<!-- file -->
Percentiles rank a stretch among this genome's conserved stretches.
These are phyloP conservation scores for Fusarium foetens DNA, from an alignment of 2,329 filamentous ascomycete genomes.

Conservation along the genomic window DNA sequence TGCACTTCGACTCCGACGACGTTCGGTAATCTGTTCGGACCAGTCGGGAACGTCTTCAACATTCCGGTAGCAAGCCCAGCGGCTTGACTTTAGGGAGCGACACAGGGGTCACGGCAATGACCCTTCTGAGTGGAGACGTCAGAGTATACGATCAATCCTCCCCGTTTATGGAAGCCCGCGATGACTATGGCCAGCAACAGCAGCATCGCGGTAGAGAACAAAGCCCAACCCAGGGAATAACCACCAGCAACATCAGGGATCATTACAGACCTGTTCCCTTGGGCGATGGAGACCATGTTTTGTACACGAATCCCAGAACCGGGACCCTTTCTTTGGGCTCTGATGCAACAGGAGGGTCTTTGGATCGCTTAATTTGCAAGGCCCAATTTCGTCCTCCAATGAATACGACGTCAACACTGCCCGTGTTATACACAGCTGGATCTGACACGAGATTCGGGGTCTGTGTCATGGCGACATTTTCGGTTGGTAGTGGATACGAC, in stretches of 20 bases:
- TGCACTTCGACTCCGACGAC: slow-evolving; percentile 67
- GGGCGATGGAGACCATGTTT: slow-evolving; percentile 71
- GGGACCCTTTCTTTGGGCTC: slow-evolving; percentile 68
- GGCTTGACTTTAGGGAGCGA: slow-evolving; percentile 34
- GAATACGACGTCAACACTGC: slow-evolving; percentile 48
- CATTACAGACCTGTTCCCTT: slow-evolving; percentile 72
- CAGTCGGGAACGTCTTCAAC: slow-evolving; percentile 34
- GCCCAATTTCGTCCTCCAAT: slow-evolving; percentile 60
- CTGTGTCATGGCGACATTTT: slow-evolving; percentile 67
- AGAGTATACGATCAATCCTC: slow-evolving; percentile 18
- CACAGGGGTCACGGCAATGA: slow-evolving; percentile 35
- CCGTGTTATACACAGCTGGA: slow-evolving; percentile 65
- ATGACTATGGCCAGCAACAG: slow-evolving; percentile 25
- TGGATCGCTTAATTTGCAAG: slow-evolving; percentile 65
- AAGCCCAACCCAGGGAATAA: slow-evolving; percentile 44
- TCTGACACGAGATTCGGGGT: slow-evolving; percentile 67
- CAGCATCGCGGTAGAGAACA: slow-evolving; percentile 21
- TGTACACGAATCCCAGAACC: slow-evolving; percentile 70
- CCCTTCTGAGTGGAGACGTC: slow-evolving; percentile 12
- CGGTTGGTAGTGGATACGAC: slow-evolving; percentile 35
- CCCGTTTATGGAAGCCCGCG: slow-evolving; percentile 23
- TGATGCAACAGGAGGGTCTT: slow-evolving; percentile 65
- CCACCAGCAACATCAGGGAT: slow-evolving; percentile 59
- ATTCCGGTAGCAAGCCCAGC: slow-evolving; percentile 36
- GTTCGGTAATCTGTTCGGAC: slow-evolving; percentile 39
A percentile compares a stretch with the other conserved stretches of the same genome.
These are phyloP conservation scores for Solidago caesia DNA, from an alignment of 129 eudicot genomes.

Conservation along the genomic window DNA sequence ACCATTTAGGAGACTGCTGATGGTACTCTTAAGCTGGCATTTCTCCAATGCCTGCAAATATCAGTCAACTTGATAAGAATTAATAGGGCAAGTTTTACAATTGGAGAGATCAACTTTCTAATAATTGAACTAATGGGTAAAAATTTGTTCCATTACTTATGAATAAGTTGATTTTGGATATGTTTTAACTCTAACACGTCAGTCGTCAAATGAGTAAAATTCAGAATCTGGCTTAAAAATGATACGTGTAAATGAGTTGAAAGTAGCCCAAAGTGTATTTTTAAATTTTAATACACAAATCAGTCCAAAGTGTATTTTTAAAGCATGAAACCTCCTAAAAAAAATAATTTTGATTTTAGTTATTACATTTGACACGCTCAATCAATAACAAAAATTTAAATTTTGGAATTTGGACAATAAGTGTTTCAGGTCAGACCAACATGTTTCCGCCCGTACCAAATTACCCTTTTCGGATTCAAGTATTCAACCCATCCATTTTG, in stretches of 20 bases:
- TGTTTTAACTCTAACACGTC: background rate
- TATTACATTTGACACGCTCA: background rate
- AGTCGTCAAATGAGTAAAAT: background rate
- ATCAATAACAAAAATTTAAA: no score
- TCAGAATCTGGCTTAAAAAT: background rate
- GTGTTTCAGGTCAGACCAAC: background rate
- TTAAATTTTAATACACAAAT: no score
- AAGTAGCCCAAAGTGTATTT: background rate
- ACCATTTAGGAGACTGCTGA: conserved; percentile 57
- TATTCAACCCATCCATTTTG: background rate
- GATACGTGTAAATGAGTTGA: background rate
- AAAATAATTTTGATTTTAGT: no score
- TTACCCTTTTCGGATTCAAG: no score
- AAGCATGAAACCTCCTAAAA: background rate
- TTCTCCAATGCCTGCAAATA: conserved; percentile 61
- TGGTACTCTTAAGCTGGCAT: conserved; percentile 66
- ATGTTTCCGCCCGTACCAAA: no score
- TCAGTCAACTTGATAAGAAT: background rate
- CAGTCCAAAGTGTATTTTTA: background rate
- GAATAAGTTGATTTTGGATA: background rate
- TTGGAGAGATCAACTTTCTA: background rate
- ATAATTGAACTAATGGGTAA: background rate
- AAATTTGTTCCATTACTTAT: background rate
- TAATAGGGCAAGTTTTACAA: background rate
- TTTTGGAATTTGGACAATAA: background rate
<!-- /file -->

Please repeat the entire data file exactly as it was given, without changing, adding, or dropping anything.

Percentiles rank a stretch among this genome's conserved stretches.
These are phyloP conservation scores for Fusarium foetens DNA, from an alignment of 2,329 filamentous ascomycete genomes.

Conservation along the genomic window DNA sequence TGCACTTCGACTCCGACGACGTTCGGTAATCTGTTCGGACCAGTCGGGAACGTCTTCAACATTCCGGTAGCAAGCCCAGCGGCTTGACTTTAGGGAGCGACACAGGGGTCACGGCAATGACCCTTCTGAGTGGAGACGTCAGAGTATACGATCAATCCTCCCCGTTTATGGAAGCCCGCGATGACTATGGCCAGCAACAGCAGCATCGCGGTAGAGAACAAAGCCCAACCCAGGGAATAACCACCAGCAACATCAGGGATCATTACAGACCTGTTCCCTTGGGCGATGGAGACCATGTTTTGTACACGAATCCCAGAACCGGGACCCTTTCTTTGGGCTCTGATGCAACAGGAGGGTCTTTGGATCGCTTAATTTGCAAGGCCCAATTTCGTCCTCCAATGAATACGACGTCAACACTGCCCGTGTTATACACAGCTGGATCTGACACGAGATTCGGGGTCTGTGTCATGGCGACATTTTCGGTTGGTAGTGGATACGAC, in stretches of 20 bases:
- TGCACTTCGACTCCGACGAC: slow-evolving; percentile 67
- GGGCGATGGAGACCATGTTT: slow-evolving; percentile 71
- GGGACCCTTTCTTTGGGCTC: slow-evolving; percentile 68
- GGCTTGACTTTAGGGAGCGA: slow-evolving; percentile 34
- GAATACGACGTCAACACTGC: slow-evolving; percentile 48
- CATTACAGACCTGTTCCCTT: slow-evolving; percentile 72
- CAGTCGGGAACGTCTTCAAC: slow-evolving; percentile 34
- GCCCAATTTCGTCCTCCAAT: slow-evolving; percentile 60
- CTGTGTCATGGCGACATTTT: slow-evolving; percentile 67
- AGAGTATACGATCAATCCTC: slow-evolving; percentile 18
- CACAGGGGTCACGGCAATGA: slow-evolving; percentile 35
- CCGTGTTATACACAGCTGGA: slow-evolving; percentile 65
- ATGACTATGGCCAGCAACAG: slow-evolving; percentile 25
- TGGATCGCTTAATTTGCAAG: slow-evolving; percentile 65
- AAGCCCAACCCAGGGAATAA: slow-evolving; percentile 44
- TCTGACACGAGATTCGGGGT: slow-evolving; percentile 67
- CAGCATCGCGGTAGAGAACA: slow-evolving; percentile 21
- TGTACACGAATCCCAGAACC: slow-evolving; percentile 70
- CCCTTCTGAGTGGAGACGTC: slow-evolving; percentile 12
- CGGTTGGTAGTGGATACGAC: slow-evolving; percentile 35
- CCCGTTTATGGAAGCCCGCG: slow-evolving; percentile 23
- TGATGCAACAGGAGGGTCTT: slow-evolving; percentile 65
- CCACCAGCAACATCAGGGAT: slow-evolving; percentile 59
- ATTCCGGTAGCAAGCCCAGC: slow-evolving; percentile 36
- GTTCGGTAATCTGTTCGGAC: slow-evolving; percentile 39
A percentile compares a stretch with the other conserved stretches of the same genome.
These are phyloP conservation scores for Solidago caesia DNA, from an alignment of 129 eudicot genomes.

Conservation along the genomic window DNA sequence ACCATTTAGGAGACTGCTGATGGTACTCTTAAGCTGGCATTTCTCCAATGCCTGCAAATATCAGTCAACTTGATAAGAATTAATAGGGCAAGTTTTACAATTGGAGAGATCAACTTTCTAATAATTGAACTAATGGGTAAAAATTTGTTCCATTACTTATGAATAAGTTGATTTTGGATATGTTTTAACTCTAACACGTCAGTCGTCAAATGAGTAAAATTCAGAATCTGGCTTAAAAATGATACGTGTAAATGAGTTGAAAGTAGCCCAAAGTGTATTTTTAAATTTTAATACACAAATCAGTCCAAAGTGTATTTTTAAAGCATGAAACCTCCTAAAAAAAATAATTTTGATTTTAGTTATTACATTTGACACGCTCAATCAATAACAAAAATTTAAATTTTGGAATTTGGACAATAAGTGTTTCAGGTCAGACCAACATGTTTCCGCCCGTACCAAATTACCCTTTTCGGATTCAAGTATTCAACCCATCCATTTTG, in stretches of 20 bases:
- TGTTTTAACTCTAACACGTC: background rate
- TATTACATTTGACACGCTCA: background rate
- AGTCGTCAAATGAGTAAAAT: background rate
- ATCAATAACAAAAATTTAAA: no score
- TCAGAATCTGGCTTAAAAAT: background rate
- GTGTTTCAGGTCAGACCAAC: background rate
- TTAAATTTTAATACACAAAT: no score
- AAGTAGCCCAAAGTGTATTT: background rate
- ACCATTTAGGAGACTGCTGA: conserved; percentile 57
- TATTCAACCCATCCATTTTG: background rate
- GATACGTGTAAATGAGTTGA: background rate
- AAAATAATTTTGATTTTAGT: no score
- TTACCCTTTTCGGATTCAAG: no score
- AAGCATGAAACCTCCTAAAA: background rate
- TTCTCCAATGCCTGCAAATA: conserved; percentile 61
- TGGTACTCTTAAGCTGGCAT: conserved; percentile 66
- ATGTTTCCGCCCGTACCAAA: no score
- TCAGTCAACTTGATAAGAAT: background rate
- CAGTCCAAAGTGTATTTTTA: background rate
- GAATAAGTTGATTTTGGATA: background rate
- TTGGAGAGATCAACTTTCTA: background rate
- ATAATTGAACTAATGGGTAA: background rate
- AAATTTGTTCCATTACTTAT: background rate
- TAATAGGGCAAGTTTTACAA: background rate
- TTTTGGAATTTGGACAATAA: background rate